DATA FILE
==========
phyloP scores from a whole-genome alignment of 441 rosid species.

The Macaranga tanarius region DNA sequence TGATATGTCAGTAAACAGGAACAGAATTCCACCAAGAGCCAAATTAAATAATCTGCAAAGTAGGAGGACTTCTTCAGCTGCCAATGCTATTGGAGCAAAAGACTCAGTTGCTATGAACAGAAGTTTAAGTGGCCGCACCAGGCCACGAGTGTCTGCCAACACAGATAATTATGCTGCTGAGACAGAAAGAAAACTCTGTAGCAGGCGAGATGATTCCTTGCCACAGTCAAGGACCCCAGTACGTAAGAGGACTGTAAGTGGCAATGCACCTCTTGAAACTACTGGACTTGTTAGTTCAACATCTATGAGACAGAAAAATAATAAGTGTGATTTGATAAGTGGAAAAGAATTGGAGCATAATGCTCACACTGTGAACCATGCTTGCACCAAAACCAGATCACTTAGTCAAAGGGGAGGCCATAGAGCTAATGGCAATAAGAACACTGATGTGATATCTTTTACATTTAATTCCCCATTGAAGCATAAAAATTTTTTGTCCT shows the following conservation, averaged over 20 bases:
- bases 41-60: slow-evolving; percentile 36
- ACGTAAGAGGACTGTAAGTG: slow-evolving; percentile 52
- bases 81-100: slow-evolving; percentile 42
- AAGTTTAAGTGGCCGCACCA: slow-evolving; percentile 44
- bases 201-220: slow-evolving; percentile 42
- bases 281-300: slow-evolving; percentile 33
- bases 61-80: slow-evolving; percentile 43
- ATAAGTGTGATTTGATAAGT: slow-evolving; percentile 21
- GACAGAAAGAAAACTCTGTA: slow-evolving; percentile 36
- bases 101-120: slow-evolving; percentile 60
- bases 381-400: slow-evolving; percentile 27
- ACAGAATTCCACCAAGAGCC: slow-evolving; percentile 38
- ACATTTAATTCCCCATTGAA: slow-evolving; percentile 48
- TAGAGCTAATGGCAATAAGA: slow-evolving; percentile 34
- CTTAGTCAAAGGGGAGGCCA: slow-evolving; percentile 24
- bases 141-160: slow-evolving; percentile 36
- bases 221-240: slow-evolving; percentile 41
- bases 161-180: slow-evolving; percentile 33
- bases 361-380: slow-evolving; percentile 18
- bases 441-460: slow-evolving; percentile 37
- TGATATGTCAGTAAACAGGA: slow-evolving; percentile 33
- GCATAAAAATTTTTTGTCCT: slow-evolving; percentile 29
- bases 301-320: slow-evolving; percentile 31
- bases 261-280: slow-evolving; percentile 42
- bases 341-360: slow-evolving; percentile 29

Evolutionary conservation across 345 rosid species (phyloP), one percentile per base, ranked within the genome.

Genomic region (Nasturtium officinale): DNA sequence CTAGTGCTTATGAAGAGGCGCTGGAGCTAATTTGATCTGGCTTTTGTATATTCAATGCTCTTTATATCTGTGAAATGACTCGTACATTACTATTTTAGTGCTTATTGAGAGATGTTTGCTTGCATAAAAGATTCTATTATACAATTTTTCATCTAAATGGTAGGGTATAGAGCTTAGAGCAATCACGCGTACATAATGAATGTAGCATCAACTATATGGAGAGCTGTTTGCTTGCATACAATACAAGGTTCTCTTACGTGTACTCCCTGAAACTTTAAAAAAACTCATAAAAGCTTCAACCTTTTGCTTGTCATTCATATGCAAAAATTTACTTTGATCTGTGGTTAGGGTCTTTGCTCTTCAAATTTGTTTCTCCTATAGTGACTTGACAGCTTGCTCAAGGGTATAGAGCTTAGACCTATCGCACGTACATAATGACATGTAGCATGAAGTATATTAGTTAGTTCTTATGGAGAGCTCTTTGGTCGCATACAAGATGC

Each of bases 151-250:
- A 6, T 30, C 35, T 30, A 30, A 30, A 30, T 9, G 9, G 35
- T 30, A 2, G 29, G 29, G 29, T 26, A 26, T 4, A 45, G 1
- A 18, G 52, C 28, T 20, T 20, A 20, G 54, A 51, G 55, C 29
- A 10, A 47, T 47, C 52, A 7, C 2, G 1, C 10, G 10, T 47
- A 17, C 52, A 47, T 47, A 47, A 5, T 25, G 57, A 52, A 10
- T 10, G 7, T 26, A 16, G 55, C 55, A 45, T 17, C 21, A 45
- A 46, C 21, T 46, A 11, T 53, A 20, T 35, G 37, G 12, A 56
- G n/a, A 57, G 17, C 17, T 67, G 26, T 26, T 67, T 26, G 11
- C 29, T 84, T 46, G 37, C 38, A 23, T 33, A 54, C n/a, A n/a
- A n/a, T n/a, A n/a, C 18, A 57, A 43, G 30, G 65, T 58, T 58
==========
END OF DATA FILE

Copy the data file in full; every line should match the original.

phyloP scores from a whole-genome alignment of 441 rosid species.

The Macaranga tanarius region DNA sequence TGATATGTCAGTAAACAGGAACAGAATTCCACCAAGAGCCAAATTAAATAATCTGCAAAGTAGGAGGACTTCTTCAGCTGCCAATGCTATTGGAGCAAAAGACTCAGTTGCTATGAACAGAAGTTTAAGTGGCCGCACCAGGCCACGAGTGTCTGCCAACACAGATAATTATGCTGCTGAGACAGAAAGAAAACTCTGTAGCAGGCGAGATGATTCCTTGCCACAGTCAAGGACCCCAGTACGTAAGAGGACTGTAAGTGGCAATGCACCTCTTGAAACTACTGGACTTGTTAGTTCAACATCTATGAGACAGAAAAATAATAAGTGTGATTTGATAAGTGGAAAAGAATTGGAGCATAATGCTCACACTGTGAACCATGCTTGCACCAAAACCAGATCACTTAGTCAAAGGGGAGGCCATAGAGCTAATGGCAATAAGAACACTGATGTGATATCTTTTACATTTAATTCCCCATTGAAGCATAAAAATTTTTTGTCCT shows the following conservation, averaged over 20 bases:
- bases 41-60: slow-evolving; percentile 36
- ACGTAAGAGGACTGTAAGTG: slow-evolving; percentile 52
- bases 81-100: slow-evolving; percentile 42
- AAGTTTAAGTGGCCGCACCA: slow-evolving; percentile 44
- bases 201-220: slow-evolving; percentile 42
- bases 281-300: slow-evolving; percentile 33
- bases 61-80: slow-evolving; percentile 43
- ATAAGTGTGATTTGATAAGT: slow-evolving; percentile 21
- GACAGAAAGAAAACTCTGTA: slow-evolving; percentile 36
- bases 101-120: slow-evolving; percentile 60
- bases 381-400: slow-evolving; percentile 27
- ACAGAATTCCACCAAGAGCC: slow-evolving; percentile 38
- ACATTTAATTCCCCATTGAA: slow-evolving; percentile 48
- TAGAGCTAATGGCAATAAGA: slow-evolving; percentile 34
- CTTAGTCAAAGGGGAGGCCA: slow-evolving; percentile 24
- bases 141-160: slow-evolving; percentile 36
- bases 221-240: slow-evolving; percentile 41
- bases 161-180: slow-evolving; percentile 33
- bases 361-380: slow-evolving; percentile 18
- bases 441-460: slow-evolving; percentile 37
- TGATATGTCAGTAAACAGGA: slow-evolving; percentile 33
- GCATAAAAATTTTTTGTCCT: slow-evolving; percentile 29
- bases 301-320: slow-evolving; percentile 31
- bases 261-280: slow-evolving; percentile 42
- bases 341-360: slow-evolving; percentile 29

Evolutionary conservation across 345 rosid species (phyloP), one percentile per base, ranked within the genome.

Genomic region (Nasturtium officinale): DNA sequence CTAGTGCTTATGAAGAGGCGCTGGAGCTAATTTGATCTGGCTTTTGTATATTCAATGCTCTTTATATCTGTGAAATGACTCGTACATTACTATTTTAGTGCTTATTGAGAGATGTTTGCTTGCATAAAAGATTCTATTATACAATTTTTCATCTAAATGGTAGGGTATAGAGCTTAGAGCAATCACGCGTACATAATGAATGTAGCATCAACTATATGGAGAGCTGTTTGCTTGCATACAATACAAGGTTCTCTTACGTGTACTCCCTGAAACTTTAAAAAAACTCATAAAAGCTTCAACCTTTTGCTTGTCATTCATATGCAAAAATTTACTTTGATCTGTGGTTAGGGTCTTTGCTCTTCAAATTTGTTTCTCCTATAGTGACTTGACAGCTTGCTCAAGGGTATAGAGCTTAGACCTATCGCACGTACATAATGACATGTAGCATGAAGTATATTAGTTAGTTCTTATGGAGAGCTCTTTGGTCGCATACAAGATGC

Each of bases 151-250:
- A 6, T 30, C 35, T 30, A 30, A 30, A 30, T 9, G 9, G 35
- T 30, A 2, G 29, G 29, G 29, T 26, A 26, T 4, A 45, G 1
- A 18, G 52, C 28, T 20, T 20, A 20, G 54, A 51, G 55, C 29
- A 10, A 47, T 47, C 52, A 7, C 2, G 1, C 10, G 10, T 47
- A 17, C 52, A 47, T 47, A 47, A 5, T 25, G 57, A 52, A 10
- T 10, G 7, T 26, A 16, G 55, C 55, A 45, T 17, C 21, A 45
- A 46, C 21, T 46, A 11, T 53, A 20, T 35, G 37, G 12, A 56
- G n/a, A 57, G 17, C 17, T 67, G 26, T 26, T 67, T 26, G 11
- C 29, T 84, T 46, G 37, C 38, A 23, T 33, A 54, C n/a, A n/a
- A n/a, T n/a, A n/a, C 18, A 57, A 43, G 30, G 65, T 58, T 58